Arthur's current staff grew up with Harry Potter.
It wasn't just the books, it was the community of readers that made these books special to Weslie.
Harry Potter made being a good person cool. It showed in action what it meant to be a good person.
As someone who grew up being a called a goody two shoes, Weslie really appreciated that.
When publishers say "own voices" they are speaking to characters of marginalized backgrounds where the writer shares at least one aspect of that character's identity. Own voices started out as a hashtag, but it's now a term used in publishing conversations. But Weslie also points out that there's a balance of an identity the writer knows and of some she or he does not.
Weslie is hage fan of sci-fi-and speculative fiction. Key to such books is strong immersive world building.
At its heart it's about civic engagement and not in a way that's dry and boring, but in way that a kid can empathize that there is something wrong with this world and wanting to do something about it.
Weslie says she wants to publish revolutionary children's books, and the rest of her team cries out, "Yes!"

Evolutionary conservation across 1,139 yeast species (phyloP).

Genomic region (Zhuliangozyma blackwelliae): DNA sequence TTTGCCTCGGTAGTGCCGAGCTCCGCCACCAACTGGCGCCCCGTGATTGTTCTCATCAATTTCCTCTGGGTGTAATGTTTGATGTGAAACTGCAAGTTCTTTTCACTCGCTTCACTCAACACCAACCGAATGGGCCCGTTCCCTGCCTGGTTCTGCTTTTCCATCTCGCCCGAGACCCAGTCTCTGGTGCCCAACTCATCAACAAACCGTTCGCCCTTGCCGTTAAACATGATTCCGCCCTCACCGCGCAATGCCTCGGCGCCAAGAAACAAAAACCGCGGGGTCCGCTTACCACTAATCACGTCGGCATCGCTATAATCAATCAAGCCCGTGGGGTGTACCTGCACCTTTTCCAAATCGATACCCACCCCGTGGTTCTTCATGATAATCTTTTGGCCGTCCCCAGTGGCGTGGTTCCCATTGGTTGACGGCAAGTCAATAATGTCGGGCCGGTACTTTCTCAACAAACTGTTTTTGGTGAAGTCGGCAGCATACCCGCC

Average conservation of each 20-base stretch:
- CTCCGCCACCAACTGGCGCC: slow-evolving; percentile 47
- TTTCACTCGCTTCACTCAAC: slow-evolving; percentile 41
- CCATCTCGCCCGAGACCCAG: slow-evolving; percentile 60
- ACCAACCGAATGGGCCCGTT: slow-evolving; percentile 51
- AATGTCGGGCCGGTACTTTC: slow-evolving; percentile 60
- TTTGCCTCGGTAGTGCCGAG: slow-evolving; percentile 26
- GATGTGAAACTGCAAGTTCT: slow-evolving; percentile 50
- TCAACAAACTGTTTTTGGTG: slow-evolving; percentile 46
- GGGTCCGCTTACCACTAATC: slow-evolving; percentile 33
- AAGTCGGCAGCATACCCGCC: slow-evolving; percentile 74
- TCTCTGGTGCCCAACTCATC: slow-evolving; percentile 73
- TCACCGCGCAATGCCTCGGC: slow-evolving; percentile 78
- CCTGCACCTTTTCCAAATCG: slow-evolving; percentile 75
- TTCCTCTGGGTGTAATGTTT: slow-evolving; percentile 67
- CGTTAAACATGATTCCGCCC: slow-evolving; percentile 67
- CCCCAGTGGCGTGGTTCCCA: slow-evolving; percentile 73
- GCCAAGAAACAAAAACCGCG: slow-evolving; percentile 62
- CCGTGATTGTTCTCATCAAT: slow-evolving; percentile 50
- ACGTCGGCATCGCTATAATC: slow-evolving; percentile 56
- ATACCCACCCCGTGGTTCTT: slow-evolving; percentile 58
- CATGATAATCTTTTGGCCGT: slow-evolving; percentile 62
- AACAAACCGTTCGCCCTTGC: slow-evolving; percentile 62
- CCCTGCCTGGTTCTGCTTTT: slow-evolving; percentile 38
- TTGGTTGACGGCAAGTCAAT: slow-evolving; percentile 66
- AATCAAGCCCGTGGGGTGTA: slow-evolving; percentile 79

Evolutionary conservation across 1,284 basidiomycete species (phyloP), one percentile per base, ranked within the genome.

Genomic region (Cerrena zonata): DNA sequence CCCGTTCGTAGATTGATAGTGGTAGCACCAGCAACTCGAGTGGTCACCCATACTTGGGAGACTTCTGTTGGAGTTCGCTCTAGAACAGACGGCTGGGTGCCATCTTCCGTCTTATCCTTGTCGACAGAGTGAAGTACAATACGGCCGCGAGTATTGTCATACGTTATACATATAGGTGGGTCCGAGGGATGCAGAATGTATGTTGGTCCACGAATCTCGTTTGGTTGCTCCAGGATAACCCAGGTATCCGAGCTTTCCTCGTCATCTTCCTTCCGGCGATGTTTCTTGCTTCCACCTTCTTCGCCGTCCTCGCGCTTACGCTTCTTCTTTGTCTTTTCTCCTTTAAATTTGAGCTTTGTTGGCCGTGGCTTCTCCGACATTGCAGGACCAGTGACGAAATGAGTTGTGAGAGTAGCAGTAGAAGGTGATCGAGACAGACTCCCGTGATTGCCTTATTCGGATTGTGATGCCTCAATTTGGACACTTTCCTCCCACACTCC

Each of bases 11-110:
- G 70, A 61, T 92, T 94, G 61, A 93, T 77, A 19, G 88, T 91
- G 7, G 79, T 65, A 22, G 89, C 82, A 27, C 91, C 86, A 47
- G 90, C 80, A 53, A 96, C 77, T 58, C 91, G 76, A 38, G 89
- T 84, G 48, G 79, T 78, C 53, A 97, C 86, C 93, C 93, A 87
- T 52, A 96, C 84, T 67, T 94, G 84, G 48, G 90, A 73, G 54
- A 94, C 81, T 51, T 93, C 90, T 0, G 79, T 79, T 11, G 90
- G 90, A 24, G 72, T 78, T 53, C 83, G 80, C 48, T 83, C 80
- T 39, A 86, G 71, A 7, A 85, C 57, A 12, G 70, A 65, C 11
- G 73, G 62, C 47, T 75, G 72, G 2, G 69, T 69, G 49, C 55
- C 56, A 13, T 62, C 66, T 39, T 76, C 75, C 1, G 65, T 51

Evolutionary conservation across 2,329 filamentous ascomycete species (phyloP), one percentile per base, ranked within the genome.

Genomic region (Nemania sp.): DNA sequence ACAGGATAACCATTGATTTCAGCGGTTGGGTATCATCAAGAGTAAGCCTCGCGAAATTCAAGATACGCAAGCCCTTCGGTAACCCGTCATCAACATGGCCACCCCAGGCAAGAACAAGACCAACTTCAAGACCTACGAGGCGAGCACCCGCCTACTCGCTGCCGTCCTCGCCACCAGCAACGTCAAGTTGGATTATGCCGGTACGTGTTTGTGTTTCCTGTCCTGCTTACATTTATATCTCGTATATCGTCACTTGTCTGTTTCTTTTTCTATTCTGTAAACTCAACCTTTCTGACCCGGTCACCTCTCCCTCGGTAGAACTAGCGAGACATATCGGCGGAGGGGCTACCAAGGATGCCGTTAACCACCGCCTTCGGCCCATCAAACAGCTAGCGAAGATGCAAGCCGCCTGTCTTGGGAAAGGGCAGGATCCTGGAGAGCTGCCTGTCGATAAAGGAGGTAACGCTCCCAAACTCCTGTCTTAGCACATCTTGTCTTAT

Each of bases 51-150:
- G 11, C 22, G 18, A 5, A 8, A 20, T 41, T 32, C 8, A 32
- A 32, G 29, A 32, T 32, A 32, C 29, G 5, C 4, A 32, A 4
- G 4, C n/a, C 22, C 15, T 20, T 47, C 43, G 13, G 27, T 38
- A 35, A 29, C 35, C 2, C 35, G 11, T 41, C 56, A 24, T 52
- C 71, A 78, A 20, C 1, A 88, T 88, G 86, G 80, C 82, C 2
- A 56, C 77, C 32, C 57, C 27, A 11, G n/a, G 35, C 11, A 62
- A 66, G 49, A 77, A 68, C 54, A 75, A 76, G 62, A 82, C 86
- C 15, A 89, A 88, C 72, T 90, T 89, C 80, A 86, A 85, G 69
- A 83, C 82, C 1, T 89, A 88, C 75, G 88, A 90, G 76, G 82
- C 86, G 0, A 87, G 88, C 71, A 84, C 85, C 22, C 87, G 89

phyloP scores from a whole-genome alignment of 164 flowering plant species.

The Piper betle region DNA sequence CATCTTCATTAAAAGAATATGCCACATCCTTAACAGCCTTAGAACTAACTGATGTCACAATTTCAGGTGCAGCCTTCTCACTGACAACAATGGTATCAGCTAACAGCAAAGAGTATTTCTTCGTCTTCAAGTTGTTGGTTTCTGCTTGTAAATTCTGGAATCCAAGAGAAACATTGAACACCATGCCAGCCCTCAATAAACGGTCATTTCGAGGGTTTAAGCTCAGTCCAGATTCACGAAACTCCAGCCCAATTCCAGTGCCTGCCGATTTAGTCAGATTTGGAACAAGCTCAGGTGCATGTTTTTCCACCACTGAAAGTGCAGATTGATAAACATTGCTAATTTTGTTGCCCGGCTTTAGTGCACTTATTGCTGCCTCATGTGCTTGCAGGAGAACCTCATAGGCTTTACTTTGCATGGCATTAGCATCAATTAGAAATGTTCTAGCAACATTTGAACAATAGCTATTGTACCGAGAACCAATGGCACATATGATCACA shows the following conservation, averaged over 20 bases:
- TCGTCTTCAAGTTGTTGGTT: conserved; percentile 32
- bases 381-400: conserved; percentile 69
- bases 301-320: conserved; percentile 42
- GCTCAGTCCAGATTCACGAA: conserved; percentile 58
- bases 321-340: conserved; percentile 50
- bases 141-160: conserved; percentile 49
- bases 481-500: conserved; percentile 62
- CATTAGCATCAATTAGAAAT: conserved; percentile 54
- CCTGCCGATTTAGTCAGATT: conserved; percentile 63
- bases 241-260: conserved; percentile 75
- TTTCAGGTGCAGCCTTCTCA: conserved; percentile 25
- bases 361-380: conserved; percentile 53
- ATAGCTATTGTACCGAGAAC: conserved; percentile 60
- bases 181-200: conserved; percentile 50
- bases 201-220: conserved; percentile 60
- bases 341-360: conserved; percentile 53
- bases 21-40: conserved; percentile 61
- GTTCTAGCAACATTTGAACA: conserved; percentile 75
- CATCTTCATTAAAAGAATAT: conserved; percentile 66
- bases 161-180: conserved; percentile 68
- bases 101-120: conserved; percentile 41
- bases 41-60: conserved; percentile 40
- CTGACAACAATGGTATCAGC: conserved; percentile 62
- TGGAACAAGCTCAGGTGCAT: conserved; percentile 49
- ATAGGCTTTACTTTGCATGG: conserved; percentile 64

The Case for Loving is about Loving v. Virginia and Mildred Loving, Richard Perry, and their three kids. It was was written by an interracial couple. It draws from the creators' experience. "I consider love revolutionary. This is also a revolutionary picture book."
Daniel Jose Older's Shadowshaper books are ones with revolutionary and social justice elements.
The Cleo Edison Oliver books are about a black, female, adopted entrepreneur. It's a book that Weslie saw herself in.
As the group talks about Mike Jung's Unidentified Suburban Objects, Weslies says it's more than the best book of it's kind, it's the only book of it's kind.
Sparrow is a book Weslie has been waiting 10 years to read. A book that authentically portrays an authentic resonate experience and has a beautiful unique literary voice.